The "Spread Identity (SI)" Paradigm

The SI paradigm evolved from the "Dynamic Transport Selection (DTS)" project, which was sponsored by Aether Systems Inc; to investigate the following problem: Given "n" multiple data transport services(channels), how to dynamically select any "k" out of the n available channels in order to optimize a set of goals, such as maximize the bandwidth; minimize the overall cost (ex using using Wi-Fi whenever possible, vs. using cell-phone service); in data streaming scenarios (audio, video or stream of stock quotes, weather conditions, etc.) minimize the jitter, etc...
This turns out to be an interesting   Pareto-optimization   problem.

DTS naturally led to the question: How can the multiple network interfaces and transport channels (that are widely available today) be leveraged
to enhance the security of communications?
Inspired by the spectacular success of the "Spread Spectrum" techniques at the physical layer, I developed the "Spread Identity" paradigm for the network layer (which is the 3rd layer of the networking stack; in the context of the Internet, it is the "IP" layer). Since the identity of a communicating entity at the IP layer is its IP address, SI deliberately "spreads" the identity of a host across multiple IP addresses and vice-versa, i.e., multiple hosts are assigned the same IP address to support multiple concurrent data flows, as long as the peer-ends are distinguishable. Perimeter gateways (which we call SI gateways) that perform Double-NAT(Network Address Translation) are leveraged, together with the DNS (Domain Name Service which translates a string such as "" into the corresponding IP address "") for the purpose of achieving the "spreading". The mapping between host identities and IP addresses is deliberately made to appear as many-to-may when viewed from either side of the SI gateway (only the SI gateway knows the underlying one-to-one mapping). The end result is an extremely robust, fully backward compatible and therefore incrementally deployable framework which leads to the following unique capabilities:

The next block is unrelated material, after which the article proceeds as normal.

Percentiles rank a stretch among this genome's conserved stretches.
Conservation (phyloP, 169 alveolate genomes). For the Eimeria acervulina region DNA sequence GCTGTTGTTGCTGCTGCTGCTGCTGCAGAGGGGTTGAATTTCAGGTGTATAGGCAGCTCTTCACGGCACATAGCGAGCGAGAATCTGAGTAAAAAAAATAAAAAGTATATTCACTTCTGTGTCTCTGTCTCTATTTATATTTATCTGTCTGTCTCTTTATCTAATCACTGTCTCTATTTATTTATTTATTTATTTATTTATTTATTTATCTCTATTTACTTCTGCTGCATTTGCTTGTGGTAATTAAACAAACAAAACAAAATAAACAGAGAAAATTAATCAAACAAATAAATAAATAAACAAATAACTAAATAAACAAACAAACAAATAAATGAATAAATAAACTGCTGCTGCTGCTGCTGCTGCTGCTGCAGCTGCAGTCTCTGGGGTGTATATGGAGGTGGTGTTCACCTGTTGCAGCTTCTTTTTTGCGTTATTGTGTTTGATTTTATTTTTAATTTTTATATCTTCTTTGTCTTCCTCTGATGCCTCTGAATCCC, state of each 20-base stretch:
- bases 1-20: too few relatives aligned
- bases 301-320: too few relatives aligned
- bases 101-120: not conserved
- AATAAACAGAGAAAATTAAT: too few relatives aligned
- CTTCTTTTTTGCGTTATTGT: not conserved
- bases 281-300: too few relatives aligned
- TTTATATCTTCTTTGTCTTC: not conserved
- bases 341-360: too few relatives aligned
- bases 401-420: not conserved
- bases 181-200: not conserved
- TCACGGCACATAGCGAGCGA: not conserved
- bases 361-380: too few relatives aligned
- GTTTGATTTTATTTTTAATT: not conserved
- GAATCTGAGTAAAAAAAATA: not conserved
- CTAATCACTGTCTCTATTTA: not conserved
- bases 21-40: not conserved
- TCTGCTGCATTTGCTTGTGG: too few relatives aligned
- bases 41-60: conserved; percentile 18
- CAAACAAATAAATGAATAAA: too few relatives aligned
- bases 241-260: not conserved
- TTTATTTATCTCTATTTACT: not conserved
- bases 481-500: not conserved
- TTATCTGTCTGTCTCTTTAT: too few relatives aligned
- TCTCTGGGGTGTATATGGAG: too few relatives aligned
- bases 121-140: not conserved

1. The dynamically created (source-address,destination-address) NAT entry can be leveraged as a dynamic access control token or as a flow marker. Note that a destination address cannot be spoofed (otherwise the payload will not reach the intended target host). Therefore leveraging the destination address as a flow marker enormously simplifies tracking, processing and filtering of flows.
  2. As a result, abnormal behavior (and therefore potentially malicious activity) can be identified extremely fast, simply by a "token-matching" at the SI gateways. This in-turn leads to ultra-fast intrusion detection as well as prevention in a large number of scenarios.
  3. SI enables multi-level, multi-pronged robust defenses and even offenses against Denial of Service (DoS) attacks.
  4. SI completely resolves the problem of IPv4 address scarcity.
  5. SI substantially enhances network-traceback capability
  6. It can yield TOR (The Onion Routing) like anonymity in hardware-box (if the SI gateway is implemented entirely in hardware and the internal NAT entries are deleted after their use and not exposed anywhere outside the hardware box) with all the anonymity advantages of TOR but none of the disadvantages (such as long connection as well as data transfer delays....)
  7. SI is extremely important and relevant in the huge address space of IPv6 protocol (it helps minimize the routing-table sizes in core routers).
  8. All the above unique advantages are enabled simultaneously with other well-known benefits of "dynamic indirection", such as load-balancing, enhanced support for host mobility, etc.

The theoretical contributions of this work are the following:

For more details see the publications below  

Last update: June, 2014